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February 27th, 2015, 04:31 AM   #1
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Series addition of a quadratic

Hi! I don't know how to solve this problem. Any ideas?

In case you can't see well the numbers in the image, it's the sum from k=1 to 11 of (k+1) (k+2).
Thanx!
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Last edited by skipjack; February 27th, 2015 at 09:48 AM.
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February 27th, 2015, 09:18 AM   #2
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Math Focus: Calculus/ODEs
We are given the sum:

$\displaystyle S=\sum_{k=1}^n\left((k+1)(k+2)\right)$

Expanding the summand, we obtain:

$\displaystyle S=\sum_{k=1}^n\left(k^2+3k+2\right)$

Using the linearity of sums, we may write:

$\displaystyle S=\sum_{k=1}^n\left(k^2\right)+3\sum_{k=1}^n\left( k\right)+2\sum_{k=1}^n\left(1\right)$

Now, there are 3 formulas we may use:

$\displaystyle \sum_{k=1}^n\left(1\right)=n\tag{1}$

$\displaystyle \sum_{k=1}^n\left(k\right)=\frac{n(n+1)}{2}\tag{2}$

$\displaystyle \sum_{k=1}^n\left(k^2\right)=\frac{n(n+1)(2n+1)}{6 }\tag{3}$

Can you proceed?
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February 28th, 2015, 09:10 AM   #3
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Quote:
Originally Posted by MarkFL View Post
We are given the sum:

$\displaystyle S=\sum_{k=1}^n\left((k+1)(k+2)\right)$

Expanding the summand, we obtain:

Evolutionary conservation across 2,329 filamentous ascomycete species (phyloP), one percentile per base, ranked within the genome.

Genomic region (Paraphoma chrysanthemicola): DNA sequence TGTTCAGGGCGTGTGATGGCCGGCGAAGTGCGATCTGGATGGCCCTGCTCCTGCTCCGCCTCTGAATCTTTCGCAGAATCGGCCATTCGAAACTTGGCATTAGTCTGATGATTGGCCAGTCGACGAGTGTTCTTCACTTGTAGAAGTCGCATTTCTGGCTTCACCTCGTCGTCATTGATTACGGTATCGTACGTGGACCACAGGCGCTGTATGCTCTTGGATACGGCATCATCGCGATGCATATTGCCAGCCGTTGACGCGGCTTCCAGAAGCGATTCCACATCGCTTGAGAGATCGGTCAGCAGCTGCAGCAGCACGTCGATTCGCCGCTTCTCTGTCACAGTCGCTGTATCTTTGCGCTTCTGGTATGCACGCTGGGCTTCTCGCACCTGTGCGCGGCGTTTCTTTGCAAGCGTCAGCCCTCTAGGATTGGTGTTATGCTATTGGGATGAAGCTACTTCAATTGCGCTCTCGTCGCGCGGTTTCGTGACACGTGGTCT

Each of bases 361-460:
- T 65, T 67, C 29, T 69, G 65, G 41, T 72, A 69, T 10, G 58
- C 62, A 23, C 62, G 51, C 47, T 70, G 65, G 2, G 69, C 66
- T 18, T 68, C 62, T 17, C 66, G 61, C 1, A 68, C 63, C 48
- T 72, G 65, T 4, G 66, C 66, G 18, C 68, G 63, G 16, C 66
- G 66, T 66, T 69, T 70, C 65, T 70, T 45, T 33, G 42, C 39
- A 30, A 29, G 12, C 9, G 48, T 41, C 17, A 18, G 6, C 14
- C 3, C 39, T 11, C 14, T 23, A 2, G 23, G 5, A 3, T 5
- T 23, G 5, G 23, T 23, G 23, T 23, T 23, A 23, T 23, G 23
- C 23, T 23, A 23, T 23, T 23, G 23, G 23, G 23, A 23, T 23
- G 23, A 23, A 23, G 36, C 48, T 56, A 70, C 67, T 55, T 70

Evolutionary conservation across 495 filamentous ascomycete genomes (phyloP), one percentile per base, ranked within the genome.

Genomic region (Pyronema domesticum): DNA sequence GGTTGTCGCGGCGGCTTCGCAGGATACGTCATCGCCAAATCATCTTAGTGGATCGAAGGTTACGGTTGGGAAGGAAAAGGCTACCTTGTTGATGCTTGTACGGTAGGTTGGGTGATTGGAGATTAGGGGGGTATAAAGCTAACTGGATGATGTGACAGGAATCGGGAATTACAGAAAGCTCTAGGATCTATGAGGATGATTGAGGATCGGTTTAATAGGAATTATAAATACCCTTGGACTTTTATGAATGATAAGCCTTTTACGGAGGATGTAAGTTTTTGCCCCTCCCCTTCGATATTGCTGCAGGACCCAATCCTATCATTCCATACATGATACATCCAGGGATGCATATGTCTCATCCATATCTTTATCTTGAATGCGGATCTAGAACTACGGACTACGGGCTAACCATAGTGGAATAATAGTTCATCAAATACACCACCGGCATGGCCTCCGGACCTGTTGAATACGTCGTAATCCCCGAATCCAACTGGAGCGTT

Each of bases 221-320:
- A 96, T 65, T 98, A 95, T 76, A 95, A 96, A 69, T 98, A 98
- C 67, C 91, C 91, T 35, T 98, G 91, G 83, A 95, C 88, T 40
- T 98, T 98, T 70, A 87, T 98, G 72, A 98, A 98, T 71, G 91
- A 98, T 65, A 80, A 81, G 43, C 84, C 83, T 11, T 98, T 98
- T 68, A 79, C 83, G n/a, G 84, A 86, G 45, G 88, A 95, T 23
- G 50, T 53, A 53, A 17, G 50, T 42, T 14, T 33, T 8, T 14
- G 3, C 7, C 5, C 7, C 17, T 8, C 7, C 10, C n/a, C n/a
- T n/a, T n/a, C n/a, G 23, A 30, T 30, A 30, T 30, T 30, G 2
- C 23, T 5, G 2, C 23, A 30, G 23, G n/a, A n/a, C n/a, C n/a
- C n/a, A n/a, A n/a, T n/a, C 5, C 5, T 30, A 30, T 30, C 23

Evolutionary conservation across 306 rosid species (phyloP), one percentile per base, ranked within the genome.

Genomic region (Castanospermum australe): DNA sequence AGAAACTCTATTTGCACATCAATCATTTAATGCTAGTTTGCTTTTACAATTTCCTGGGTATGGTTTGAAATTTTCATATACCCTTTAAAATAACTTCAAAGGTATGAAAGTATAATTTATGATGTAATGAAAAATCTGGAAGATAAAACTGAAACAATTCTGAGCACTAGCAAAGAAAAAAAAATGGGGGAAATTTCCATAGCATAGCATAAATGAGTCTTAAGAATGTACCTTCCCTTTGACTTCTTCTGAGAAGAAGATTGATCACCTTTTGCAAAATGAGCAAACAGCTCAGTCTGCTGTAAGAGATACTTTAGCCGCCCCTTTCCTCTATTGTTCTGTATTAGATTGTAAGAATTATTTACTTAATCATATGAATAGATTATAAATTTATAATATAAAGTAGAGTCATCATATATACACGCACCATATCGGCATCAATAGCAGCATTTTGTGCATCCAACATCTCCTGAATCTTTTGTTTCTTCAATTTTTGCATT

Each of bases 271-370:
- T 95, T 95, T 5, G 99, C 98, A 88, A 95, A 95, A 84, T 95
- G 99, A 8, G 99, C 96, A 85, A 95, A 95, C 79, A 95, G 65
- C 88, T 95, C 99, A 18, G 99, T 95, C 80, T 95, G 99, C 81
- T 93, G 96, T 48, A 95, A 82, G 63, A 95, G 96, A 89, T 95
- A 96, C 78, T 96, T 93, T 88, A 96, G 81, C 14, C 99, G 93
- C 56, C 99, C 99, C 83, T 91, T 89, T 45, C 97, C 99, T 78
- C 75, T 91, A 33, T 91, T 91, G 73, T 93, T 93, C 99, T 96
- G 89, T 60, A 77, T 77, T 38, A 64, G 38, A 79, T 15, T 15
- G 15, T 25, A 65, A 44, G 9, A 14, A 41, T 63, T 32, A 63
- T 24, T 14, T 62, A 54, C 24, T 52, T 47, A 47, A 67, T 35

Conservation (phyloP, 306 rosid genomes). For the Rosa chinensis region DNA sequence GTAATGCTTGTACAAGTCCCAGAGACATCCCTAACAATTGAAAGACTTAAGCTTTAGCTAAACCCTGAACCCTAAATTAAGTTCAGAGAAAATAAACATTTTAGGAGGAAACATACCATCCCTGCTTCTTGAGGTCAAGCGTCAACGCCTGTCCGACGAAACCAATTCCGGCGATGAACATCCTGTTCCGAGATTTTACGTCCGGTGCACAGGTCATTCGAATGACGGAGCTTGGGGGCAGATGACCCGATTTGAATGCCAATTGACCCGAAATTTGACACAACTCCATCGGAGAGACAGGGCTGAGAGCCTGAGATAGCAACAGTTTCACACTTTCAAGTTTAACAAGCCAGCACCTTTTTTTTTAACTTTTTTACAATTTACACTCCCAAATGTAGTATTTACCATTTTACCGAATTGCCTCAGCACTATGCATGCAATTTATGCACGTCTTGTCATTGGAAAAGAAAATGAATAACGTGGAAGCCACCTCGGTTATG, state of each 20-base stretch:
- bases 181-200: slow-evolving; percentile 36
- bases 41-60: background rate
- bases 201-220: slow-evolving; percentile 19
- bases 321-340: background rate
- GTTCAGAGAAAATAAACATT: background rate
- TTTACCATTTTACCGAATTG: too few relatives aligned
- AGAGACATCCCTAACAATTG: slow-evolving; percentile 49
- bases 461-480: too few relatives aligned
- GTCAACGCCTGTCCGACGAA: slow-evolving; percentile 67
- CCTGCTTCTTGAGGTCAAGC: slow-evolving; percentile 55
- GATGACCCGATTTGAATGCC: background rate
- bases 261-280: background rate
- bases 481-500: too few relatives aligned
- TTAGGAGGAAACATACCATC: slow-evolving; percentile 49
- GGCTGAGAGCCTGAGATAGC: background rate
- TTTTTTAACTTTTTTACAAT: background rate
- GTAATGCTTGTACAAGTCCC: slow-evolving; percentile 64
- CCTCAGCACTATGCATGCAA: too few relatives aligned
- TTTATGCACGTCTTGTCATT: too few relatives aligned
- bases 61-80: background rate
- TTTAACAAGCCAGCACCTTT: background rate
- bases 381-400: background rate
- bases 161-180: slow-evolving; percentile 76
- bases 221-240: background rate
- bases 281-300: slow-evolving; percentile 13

$\displaystyle S=\sum_{k=1}^n\left(k^2+3k+2\right)$

Using the linearity of sums, we may write:

$\displaystyle S=\sum_{k=1}^n\left(k^2\right)+3\sum_{k=1}^n\left( k\right)+2\sum_{k=1}^n\left(1\right)$

Now, there are 3 formulas we may use:

$\displaystyle \sum_{k=1}^n\left(1\right)=n\tag{1}$

$\displaystyle \sum_{k=1}^n\left(k\right)=\frac{n(n+1)}{2}\tag{2}$

$\displaystyle \sum_{k=1}^n\left(k^2\right)=\frac{n(n+1)(2n+1)}{6 }\tag{3}$

Can you proceed?

I understand! However, I dont know how you managed to generate "An" for the 3 series. Is there a formula or was it by trial and error? I know there are formulas for arithmetic and geometric series, but these are neither arithmetic nor geometric. Thanx!
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February 28th, 2015, 10:17 AM   #4
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The original problem involved (k+ 1)(k+ 2). MarkFL multiplied to get $\displaystyle k^2+ 3k+ 2$. No, he didn't use "trial and error" to break that into three series, he just separated "powers of k": $\displaystyle k^2$, $\displaystyle 3k$, and $\displaystyle 2$.
And he did that because he (and, hopefully you) knows formulas for such things as $\displaystyle \sum 1$, $\displaystyle \sum k$, and $\displaystyle \sum k^2$.
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